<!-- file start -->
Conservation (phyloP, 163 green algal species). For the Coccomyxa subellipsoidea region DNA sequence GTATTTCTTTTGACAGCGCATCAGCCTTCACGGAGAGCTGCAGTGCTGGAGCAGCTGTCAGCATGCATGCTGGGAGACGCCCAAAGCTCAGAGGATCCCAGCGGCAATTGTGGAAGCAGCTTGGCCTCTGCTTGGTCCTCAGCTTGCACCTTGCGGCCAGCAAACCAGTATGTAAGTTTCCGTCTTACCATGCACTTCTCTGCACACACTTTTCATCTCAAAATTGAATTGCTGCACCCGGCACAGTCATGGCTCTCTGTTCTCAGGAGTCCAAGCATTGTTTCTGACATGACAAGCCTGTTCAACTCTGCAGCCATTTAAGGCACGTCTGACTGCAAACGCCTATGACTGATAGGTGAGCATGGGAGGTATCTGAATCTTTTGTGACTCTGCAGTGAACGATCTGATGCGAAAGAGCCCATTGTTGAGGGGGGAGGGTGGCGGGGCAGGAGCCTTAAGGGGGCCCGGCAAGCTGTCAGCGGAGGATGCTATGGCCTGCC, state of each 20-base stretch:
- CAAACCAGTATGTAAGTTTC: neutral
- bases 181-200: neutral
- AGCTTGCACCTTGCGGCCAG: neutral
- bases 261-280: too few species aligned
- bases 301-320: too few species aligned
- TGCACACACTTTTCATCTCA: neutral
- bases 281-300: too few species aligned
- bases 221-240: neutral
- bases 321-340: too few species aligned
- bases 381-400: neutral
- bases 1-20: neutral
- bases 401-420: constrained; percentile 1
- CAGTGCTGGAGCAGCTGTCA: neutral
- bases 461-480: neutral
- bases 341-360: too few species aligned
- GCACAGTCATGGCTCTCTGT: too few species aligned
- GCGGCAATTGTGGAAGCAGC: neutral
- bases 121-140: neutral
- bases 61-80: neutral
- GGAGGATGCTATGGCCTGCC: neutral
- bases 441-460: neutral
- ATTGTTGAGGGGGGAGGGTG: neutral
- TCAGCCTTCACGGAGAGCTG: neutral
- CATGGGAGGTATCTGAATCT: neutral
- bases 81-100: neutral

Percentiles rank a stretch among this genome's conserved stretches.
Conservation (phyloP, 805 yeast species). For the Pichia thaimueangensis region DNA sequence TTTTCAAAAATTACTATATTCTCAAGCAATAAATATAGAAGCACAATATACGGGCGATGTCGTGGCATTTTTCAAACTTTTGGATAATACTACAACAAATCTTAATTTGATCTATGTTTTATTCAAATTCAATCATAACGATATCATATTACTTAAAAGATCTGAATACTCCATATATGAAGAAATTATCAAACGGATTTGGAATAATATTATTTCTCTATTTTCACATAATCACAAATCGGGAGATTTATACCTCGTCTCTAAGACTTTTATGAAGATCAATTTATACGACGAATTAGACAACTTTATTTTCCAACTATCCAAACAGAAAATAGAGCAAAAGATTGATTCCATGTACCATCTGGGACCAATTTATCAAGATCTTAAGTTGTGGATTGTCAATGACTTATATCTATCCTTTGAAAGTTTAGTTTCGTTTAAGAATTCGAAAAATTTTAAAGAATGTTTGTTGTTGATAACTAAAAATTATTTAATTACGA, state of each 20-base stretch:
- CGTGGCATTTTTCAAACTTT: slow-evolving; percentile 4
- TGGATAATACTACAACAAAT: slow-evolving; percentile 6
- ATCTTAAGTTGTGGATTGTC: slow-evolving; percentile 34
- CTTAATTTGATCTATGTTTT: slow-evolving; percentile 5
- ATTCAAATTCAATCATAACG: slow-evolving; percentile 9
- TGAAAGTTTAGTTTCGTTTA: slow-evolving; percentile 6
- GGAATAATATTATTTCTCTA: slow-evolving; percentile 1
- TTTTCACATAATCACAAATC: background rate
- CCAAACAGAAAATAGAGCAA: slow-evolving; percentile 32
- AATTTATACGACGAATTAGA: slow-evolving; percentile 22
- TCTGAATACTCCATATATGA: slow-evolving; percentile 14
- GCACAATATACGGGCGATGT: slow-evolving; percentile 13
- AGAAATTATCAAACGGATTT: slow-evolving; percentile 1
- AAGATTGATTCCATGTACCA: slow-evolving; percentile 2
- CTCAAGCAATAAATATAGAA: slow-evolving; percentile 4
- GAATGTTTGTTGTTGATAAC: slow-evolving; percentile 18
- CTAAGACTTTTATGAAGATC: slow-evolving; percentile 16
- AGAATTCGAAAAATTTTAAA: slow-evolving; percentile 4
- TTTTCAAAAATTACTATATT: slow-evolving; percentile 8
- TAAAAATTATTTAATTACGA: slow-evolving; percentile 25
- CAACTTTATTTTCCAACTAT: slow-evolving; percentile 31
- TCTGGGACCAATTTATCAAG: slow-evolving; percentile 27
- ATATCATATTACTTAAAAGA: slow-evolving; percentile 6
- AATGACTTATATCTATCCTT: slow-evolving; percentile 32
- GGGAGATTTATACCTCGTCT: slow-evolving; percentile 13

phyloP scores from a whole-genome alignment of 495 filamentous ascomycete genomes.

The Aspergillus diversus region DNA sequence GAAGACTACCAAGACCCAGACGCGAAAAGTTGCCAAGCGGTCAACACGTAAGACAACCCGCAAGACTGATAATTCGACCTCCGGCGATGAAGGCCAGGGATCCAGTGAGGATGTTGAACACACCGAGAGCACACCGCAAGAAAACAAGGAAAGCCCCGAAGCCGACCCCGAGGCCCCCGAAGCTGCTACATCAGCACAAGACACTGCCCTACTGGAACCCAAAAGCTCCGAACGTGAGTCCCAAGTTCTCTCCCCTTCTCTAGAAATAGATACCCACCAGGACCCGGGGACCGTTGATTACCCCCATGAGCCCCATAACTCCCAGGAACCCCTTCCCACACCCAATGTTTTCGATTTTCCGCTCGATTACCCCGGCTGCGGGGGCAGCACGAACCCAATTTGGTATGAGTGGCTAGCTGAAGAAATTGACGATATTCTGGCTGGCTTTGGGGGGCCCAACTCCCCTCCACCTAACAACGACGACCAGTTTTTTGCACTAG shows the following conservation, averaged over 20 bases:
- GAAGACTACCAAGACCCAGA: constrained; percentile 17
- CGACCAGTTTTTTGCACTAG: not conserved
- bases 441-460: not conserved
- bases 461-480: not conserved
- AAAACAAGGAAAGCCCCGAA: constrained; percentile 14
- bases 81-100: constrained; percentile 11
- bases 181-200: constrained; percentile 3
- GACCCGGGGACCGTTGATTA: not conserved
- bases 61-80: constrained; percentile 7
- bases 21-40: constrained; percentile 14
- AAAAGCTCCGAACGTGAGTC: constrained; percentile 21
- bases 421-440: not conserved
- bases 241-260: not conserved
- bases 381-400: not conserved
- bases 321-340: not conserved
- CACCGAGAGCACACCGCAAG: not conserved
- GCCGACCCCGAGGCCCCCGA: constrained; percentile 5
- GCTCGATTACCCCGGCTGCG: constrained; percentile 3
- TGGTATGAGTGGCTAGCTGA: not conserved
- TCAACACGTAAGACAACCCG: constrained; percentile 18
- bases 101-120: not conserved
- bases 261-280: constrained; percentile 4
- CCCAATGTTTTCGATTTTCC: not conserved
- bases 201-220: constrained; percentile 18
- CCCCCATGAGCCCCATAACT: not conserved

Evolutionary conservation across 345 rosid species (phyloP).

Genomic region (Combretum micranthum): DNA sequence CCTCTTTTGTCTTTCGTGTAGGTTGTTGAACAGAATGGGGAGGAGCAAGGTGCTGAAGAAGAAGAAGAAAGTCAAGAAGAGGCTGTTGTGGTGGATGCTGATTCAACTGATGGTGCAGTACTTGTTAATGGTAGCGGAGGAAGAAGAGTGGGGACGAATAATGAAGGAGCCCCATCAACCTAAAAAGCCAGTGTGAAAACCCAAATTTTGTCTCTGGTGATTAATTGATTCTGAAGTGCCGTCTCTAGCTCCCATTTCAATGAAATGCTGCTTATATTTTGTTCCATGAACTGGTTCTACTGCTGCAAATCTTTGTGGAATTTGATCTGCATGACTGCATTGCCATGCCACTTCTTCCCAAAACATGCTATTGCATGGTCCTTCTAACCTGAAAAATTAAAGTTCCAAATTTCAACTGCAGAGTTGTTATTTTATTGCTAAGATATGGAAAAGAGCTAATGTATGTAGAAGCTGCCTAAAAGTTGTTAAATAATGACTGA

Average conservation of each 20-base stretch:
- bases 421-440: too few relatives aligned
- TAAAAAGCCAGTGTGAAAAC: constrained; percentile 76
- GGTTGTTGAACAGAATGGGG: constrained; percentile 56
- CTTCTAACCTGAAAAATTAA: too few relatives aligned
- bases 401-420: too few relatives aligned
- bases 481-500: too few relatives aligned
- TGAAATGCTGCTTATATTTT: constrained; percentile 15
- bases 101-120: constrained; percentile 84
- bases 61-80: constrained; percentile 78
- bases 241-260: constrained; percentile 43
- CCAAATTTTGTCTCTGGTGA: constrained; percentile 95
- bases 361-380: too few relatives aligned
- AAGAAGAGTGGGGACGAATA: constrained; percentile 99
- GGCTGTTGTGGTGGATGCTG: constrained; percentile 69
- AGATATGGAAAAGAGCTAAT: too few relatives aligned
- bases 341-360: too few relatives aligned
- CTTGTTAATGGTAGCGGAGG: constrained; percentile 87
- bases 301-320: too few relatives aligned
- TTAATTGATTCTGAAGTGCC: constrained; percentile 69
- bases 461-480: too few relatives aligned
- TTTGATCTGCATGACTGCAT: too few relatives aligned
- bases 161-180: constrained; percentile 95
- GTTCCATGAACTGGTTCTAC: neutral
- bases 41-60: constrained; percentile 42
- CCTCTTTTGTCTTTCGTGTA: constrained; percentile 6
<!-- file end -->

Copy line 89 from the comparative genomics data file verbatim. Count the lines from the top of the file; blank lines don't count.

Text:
- bases 481-500: too few relatives aligned